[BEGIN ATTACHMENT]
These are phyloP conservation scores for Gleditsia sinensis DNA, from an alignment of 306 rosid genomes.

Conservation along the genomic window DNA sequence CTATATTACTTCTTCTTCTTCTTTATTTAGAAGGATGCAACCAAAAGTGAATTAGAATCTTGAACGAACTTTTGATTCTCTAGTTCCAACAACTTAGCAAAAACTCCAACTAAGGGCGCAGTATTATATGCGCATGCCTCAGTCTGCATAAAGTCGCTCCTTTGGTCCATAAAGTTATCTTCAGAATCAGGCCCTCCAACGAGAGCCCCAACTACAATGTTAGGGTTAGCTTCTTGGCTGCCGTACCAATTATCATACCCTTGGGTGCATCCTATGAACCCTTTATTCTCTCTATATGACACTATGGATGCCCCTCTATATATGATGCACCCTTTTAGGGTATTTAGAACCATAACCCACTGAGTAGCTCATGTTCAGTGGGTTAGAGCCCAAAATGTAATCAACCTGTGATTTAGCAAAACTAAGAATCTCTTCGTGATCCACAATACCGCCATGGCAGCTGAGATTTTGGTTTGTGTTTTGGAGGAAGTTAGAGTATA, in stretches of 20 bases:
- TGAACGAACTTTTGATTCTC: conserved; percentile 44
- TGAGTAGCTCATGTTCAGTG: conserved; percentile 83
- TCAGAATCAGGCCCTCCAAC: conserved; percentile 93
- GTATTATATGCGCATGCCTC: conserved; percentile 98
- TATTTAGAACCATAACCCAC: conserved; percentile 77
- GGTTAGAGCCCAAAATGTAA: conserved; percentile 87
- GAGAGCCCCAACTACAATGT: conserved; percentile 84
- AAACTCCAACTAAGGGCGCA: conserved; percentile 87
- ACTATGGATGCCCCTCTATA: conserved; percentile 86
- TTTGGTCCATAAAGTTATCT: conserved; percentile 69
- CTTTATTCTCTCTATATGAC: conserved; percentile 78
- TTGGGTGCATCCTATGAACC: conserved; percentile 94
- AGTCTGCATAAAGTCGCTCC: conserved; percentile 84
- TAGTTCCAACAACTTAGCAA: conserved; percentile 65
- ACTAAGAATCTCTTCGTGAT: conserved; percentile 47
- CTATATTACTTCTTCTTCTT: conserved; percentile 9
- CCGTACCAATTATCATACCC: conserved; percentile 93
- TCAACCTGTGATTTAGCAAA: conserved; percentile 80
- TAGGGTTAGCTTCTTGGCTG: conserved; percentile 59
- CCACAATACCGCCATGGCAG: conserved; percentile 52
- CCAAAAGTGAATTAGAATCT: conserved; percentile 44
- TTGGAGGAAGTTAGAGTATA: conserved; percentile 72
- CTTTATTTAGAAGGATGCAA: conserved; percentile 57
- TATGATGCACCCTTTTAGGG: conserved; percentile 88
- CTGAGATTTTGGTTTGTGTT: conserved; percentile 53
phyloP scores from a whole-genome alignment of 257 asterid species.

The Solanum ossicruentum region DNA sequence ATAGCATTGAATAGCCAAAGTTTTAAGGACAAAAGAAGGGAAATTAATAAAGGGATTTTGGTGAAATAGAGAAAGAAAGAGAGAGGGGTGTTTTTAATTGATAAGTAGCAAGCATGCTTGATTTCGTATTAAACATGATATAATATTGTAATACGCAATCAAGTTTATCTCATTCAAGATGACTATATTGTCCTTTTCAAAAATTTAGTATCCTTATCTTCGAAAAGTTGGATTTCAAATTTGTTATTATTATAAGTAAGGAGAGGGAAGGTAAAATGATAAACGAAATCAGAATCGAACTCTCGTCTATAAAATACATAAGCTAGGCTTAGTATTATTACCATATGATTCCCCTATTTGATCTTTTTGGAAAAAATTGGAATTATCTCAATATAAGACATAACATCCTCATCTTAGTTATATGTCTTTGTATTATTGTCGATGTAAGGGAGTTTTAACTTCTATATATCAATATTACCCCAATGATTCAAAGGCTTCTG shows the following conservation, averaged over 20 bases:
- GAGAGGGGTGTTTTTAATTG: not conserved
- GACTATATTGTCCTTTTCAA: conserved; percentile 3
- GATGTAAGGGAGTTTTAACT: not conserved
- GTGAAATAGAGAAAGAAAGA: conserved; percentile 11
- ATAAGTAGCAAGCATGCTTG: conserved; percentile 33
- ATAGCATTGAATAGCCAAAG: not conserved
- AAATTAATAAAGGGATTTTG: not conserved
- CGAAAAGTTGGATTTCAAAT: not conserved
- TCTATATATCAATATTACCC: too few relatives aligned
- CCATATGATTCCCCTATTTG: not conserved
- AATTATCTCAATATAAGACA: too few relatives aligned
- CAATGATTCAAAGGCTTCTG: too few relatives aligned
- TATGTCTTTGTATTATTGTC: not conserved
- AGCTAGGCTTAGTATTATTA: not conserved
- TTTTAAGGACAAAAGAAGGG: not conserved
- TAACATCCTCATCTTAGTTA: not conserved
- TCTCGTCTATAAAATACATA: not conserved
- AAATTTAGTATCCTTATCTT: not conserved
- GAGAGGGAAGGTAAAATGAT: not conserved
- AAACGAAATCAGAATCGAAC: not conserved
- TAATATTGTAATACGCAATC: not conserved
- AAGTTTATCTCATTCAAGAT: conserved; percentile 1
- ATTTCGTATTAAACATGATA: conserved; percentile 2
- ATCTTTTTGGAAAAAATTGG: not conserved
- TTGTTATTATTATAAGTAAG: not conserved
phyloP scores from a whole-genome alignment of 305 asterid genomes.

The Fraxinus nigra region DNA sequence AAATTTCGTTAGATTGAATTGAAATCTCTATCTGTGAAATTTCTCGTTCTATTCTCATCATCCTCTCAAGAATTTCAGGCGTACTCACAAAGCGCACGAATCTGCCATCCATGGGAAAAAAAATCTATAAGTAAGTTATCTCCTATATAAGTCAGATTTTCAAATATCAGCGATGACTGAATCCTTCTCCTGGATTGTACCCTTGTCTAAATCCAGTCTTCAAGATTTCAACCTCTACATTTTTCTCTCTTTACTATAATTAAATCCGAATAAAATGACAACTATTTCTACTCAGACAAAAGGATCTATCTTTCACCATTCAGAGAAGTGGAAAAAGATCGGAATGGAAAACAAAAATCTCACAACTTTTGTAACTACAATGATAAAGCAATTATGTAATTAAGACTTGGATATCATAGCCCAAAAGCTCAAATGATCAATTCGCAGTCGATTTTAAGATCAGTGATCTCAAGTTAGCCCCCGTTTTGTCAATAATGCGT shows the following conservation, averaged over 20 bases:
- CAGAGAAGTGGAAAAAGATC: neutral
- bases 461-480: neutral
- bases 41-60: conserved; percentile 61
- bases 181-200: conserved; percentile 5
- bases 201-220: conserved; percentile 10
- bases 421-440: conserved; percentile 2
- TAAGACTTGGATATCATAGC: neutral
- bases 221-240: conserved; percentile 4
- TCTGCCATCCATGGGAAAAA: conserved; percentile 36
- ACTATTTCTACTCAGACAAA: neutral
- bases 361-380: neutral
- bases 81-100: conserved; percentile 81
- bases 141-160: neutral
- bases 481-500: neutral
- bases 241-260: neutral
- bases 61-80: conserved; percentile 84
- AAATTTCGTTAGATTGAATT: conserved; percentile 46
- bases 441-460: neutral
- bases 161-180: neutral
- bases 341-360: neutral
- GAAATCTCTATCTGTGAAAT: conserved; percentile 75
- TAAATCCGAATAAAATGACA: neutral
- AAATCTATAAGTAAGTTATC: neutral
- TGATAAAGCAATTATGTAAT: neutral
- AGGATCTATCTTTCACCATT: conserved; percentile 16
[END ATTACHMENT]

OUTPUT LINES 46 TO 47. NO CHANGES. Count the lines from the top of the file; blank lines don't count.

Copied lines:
- TCTCGTCTATAAAATACATA: not conserved
- AAATTTAGTATCCTTATCTT: not conserved